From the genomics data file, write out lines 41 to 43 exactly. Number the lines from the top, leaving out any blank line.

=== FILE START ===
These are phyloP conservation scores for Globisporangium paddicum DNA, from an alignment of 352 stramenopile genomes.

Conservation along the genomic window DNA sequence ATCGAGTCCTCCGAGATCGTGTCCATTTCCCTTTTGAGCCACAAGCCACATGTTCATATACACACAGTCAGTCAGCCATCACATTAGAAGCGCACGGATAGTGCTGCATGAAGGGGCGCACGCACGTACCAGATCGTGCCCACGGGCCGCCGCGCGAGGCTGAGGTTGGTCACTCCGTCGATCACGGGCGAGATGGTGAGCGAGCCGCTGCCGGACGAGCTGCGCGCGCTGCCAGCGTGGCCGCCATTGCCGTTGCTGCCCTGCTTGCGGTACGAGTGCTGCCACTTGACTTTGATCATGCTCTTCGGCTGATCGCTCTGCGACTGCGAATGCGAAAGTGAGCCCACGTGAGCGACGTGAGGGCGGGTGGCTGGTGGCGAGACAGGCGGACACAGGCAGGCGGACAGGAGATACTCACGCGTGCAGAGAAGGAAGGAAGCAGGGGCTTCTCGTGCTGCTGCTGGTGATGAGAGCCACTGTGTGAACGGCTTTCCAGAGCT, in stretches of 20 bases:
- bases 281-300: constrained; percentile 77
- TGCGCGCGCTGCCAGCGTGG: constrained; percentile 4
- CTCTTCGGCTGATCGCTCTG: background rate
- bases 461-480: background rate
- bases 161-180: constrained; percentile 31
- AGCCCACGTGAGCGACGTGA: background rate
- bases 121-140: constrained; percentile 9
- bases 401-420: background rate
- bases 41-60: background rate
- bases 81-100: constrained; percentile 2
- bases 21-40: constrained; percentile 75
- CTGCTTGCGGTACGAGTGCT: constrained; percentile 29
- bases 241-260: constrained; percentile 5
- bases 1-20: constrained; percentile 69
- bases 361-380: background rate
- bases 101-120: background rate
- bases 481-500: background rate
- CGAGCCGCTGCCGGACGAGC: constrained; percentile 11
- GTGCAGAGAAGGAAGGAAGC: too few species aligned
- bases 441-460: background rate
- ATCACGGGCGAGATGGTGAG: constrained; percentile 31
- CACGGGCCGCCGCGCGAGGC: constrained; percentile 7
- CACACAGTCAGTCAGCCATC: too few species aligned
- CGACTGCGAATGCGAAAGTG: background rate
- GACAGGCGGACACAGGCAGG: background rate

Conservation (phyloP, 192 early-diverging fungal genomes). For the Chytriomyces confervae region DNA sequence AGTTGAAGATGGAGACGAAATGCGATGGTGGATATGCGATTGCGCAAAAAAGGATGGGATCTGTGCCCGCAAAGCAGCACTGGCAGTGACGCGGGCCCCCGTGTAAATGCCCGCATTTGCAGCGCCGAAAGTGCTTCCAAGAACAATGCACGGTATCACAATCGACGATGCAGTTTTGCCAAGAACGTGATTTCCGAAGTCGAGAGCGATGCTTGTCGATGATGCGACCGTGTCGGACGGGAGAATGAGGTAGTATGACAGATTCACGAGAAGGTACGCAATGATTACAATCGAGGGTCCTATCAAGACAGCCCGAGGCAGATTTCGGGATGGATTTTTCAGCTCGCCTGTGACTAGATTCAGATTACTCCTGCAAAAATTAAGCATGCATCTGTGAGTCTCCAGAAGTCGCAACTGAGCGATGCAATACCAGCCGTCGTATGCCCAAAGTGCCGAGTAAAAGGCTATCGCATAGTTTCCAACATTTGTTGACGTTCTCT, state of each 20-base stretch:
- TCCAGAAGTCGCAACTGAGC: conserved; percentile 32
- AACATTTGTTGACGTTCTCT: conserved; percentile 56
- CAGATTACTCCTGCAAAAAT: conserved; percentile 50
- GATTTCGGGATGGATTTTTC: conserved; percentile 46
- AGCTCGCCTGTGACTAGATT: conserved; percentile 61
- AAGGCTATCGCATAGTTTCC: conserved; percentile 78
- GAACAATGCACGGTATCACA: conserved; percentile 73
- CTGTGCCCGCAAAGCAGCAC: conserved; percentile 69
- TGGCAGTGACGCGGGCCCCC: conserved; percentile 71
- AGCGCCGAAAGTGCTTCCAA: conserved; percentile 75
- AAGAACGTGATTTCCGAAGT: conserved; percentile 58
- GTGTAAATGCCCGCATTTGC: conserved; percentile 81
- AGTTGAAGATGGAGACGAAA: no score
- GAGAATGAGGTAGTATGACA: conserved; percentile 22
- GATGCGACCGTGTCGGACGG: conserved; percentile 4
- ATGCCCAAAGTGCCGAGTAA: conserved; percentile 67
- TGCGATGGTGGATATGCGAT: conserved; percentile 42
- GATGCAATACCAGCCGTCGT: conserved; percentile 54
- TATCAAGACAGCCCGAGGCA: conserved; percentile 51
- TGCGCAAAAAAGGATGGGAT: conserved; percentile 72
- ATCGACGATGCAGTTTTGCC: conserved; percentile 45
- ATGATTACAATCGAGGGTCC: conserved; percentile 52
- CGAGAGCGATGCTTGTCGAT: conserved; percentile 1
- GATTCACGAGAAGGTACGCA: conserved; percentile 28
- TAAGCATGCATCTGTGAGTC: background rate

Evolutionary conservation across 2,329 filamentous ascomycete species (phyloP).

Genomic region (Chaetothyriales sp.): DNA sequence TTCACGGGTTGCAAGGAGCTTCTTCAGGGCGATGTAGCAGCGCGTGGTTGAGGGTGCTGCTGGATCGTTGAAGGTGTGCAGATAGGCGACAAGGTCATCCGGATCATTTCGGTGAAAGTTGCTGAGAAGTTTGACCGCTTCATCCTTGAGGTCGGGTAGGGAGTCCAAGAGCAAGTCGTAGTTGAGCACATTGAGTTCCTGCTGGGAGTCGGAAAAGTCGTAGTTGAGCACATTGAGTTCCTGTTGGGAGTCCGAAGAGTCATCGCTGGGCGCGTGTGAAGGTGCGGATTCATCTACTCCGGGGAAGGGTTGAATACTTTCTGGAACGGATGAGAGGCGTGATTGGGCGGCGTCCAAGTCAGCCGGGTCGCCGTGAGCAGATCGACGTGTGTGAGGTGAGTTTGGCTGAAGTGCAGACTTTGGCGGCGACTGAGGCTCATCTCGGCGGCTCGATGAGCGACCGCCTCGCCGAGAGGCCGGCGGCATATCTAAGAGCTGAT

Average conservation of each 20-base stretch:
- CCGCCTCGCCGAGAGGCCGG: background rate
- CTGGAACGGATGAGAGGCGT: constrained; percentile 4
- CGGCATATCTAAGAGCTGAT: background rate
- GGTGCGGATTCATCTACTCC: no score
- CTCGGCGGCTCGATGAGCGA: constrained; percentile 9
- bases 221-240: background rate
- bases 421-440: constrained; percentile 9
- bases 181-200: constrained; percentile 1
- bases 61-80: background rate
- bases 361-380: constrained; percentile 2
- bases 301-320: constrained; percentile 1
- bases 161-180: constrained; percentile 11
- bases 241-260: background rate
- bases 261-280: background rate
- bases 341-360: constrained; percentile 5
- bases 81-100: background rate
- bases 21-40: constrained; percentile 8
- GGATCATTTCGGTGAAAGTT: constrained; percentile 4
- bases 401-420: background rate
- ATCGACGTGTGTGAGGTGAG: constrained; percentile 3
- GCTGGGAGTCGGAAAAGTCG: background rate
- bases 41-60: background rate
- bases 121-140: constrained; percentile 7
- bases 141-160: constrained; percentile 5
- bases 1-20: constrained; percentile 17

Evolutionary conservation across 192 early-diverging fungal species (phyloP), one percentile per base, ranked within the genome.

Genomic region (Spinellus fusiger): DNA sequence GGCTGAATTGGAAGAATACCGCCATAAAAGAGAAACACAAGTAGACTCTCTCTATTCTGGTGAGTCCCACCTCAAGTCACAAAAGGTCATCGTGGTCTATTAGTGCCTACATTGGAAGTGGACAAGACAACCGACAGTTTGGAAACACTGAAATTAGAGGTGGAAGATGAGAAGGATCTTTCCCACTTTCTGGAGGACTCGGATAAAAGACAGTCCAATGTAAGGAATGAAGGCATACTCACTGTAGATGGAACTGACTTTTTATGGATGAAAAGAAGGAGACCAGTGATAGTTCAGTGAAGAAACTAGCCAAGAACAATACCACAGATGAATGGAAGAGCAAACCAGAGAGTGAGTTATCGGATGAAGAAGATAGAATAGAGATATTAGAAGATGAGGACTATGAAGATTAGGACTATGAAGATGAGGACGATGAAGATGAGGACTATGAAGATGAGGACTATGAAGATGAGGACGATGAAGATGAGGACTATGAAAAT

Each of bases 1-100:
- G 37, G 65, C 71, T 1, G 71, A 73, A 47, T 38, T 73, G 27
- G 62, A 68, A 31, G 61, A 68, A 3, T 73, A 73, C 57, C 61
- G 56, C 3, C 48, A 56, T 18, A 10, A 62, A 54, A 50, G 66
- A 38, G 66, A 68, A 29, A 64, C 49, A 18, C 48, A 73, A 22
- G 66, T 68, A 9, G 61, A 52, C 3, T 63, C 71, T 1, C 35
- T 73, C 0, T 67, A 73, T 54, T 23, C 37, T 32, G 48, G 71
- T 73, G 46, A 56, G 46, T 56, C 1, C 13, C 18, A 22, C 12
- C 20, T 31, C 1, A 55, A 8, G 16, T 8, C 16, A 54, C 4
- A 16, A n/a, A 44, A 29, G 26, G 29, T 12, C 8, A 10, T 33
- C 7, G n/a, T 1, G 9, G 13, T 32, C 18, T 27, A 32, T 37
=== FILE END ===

- AGTTGAAGATGGAGACGAAA: no score
- GAGAATGAGGTAGTATGACA: conserved; percentile 22
- GATGCGACCGTGTCGGACGG: conserved; percentile 4